I stare into the fountain, transfixed. Cool droplets of water strike my hot cheeks, run down my neck and into my collar. It is so hot – so very hot. The years melt away until I am seven again.
“Elsa!” Mama’s frantic voice cuts through my joy.
It is the hottest July of my short life. My grandpa and grandma have gone far away. Next, Papa and Johann joined them. Mama tells me they are gone on an exciting adventure, but I know better.
I am young, but I have eyes – and ears. Every night I hear the urgent, hushed voices, planning, planning, always planning. Mama knows we will be next to go. Fear tinges her eyes and words.
The last time I ever saw Mama was as we crossed the town square together. The fountain waters beckoned me to come close. Without thinking, I plunged my hand into the wonderful, chilled waters. Soon, I had my face in the flow. Water poured over my hot body and down my tattered dress. Mama screamed for me to come away before the police came. I didn’t understand. I didn’t care. It was too hot. How could police be cruel to a little girl on such a hot day?
But they could and they were. They saw me and threatened with their guns. Mama threw herself on me. One bang and she lay still. She didn’t speak. Mama had left on her own private adventure where I could not join her.
The years lurched together. Of all the family, I alone survived. “You are lucky,” they told me.
“Not lucky. Cursed,” I replied. “Cursed to live in a world where humans continue to snuff out life without remorse. Babies killed before birth." A chill envelops me, piercing the humid heat.
Babies. I had one. “See, God has blessed you after much sorrow! Rejoice, Elsa!”
“God never blessed me with anything but sorrow.” I scoffed.
My baby grew up to embrace the Jesus of her best friend. She talked about him all the time.
“He’s our Messiah,” she’d tell me. “Born in the land of our people — In Bethlehem just as the prophets promised! He came to save us.” She loved to quote our prophets, as proof of his divinity.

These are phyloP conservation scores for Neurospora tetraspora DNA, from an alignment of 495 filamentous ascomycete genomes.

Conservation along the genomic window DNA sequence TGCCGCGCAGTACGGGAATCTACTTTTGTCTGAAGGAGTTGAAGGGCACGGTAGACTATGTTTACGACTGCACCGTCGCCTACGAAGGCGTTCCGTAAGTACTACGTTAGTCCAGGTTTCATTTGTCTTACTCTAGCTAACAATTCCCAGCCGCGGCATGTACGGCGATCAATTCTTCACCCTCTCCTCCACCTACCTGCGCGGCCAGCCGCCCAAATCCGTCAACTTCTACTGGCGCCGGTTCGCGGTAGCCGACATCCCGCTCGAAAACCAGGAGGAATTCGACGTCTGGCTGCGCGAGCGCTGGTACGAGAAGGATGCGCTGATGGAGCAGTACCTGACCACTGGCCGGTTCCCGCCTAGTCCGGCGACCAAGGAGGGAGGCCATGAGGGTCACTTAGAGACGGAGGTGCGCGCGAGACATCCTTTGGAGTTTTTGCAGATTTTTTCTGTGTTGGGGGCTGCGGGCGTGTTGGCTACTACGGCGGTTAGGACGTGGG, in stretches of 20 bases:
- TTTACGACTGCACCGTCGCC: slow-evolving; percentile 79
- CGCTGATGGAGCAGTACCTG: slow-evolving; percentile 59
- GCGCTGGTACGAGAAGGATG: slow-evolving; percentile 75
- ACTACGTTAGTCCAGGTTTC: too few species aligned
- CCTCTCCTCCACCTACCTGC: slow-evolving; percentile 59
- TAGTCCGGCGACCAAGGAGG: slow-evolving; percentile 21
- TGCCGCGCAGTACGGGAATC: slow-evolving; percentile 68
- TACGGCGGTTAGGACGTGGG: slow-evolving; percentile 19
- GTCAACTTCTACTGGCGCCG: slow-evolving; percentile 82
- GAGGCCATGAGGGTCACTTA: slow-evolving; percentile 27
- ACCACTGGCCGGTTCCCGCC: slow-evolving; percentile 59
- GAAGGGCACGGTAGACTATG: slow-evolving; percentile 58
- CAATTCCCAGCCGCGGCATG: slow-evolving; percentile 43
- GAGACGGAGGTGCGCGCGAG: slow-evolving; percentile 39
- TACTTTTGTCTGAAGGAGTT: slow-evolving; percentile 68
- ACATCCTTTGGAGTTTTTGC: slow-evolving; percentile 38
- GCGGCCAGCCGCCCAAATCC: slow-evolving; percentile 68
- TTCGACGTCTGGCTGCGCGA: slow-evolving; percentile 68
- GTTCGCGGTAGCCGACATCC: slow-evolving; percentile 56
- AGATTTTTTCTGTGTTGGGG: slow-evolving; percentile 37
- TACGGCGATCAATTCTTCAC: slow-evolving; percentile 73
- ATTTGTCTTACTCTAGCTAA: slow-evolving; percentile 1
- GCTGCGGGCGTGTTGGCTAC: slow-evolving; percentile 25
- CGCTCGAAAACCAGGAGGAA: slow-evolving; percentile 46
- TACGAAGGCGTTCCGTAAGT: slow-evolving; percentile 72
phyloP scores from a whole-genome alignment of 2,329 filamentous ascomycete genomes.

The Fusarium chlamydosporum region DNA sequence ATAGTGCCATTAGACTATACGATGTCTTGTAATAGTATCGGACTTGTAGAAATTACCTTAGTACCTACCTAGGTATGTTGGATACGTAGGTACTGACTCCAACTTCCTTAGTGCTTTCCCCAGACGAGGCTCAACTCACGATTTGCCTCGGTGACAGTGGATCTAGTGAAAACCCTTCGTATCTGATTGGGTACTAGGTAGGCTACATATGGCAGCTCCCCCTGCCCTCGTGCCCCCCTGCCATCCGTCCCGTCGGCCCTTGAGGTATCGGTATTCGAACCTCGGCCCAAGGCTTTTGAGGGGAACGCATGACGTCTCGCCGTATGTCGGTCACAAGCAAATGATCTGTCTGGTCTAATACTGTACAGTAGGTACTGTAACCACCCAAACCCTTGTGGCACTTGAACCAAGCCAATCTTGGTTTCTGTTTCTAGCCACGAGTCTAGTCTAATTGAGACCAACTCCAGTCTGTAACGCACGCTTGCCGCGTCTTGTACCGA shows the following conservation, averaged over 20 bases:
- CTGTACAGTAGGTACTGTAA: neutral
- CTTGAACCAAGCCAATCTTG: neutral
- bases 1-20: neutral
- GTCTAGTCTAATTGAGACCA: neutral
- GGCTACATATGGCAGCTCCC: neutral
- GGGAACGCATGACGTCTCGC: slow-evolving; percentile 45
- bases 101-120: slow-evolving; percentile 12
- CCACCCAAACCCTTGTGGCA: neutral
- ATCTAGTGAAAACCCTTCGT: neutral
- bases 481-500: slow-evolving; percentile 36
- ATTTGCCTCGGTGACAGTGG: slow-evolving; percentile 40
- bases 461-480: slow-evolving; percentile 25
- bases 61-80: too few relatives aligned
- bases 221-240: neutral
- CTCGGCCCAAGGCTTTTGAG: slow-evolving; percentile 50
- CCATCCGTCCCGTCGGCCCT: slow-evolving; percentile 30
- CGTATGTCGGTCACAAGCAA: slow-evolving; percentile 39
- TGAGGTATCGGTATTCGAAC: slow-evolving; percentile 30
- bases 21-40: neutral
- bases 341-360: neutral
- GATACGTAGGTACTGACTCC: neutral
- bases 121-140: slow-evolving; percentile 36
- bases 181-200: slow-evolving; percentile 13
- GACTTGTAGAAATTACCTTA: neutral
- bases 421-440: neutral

This Jesus was born poor, loved by the ordinary folk, but despised by the religious. Finally killed by his own people. My people. Some god.
My baby’s baby got cancer – and died. She held cradled the dead body of her daughter and praised Jesus.
“Mama, I want to go to the land of our fathers and plant a tree for my baby. Please come with me.”
We toured the “Holy Land” which made me scoff at life even more. Commercialism everywhere, trying to make money on this Jesus.
I watched my daughter change. Her sorrow melted away as she walked the streets her Jesus walked, head held high, in holy confidence and joy.
We went to Bethlehem. A church stands where Jesus was supposed to be born. No sign of poverty there. But my daughter could feel it. She could smell the animals and hay. She could live his rude birth.
As she bowed her spirit in admiration, I stood as straight as a steel arrow, staring ahead, seeing nothing. Then, without warning, my nose twitched. I sniffed, smelling something peculiar. Hay! Hay, and then sheep.
Sheep – the Passover lamb – the Lamb of God. In an instant, I understood his plan, as God swept the stupor from my dead heart with gentle fingers. A fountain of tears gushed from my eyes, as decades of hatred towards God, my captors, and life in general melted away.
A child’s delighted squeal jolts me from my reverie. Her golden curls bounce, glinting in the sun. Nearby, a policeman stands, smiling.
Carefully I place my seventy-seven year old feet on the rim of the fountain and step in. I hold out my hand, exposing my dark secret. With joyful abandon the child grasps it and we walk into the flow together. The policeman does not shout, nor does he threaten. No, with tears in his eyes, he salutes my valor, for he sees my brand – and understands.
Micah 5:2 and Isaiah 53
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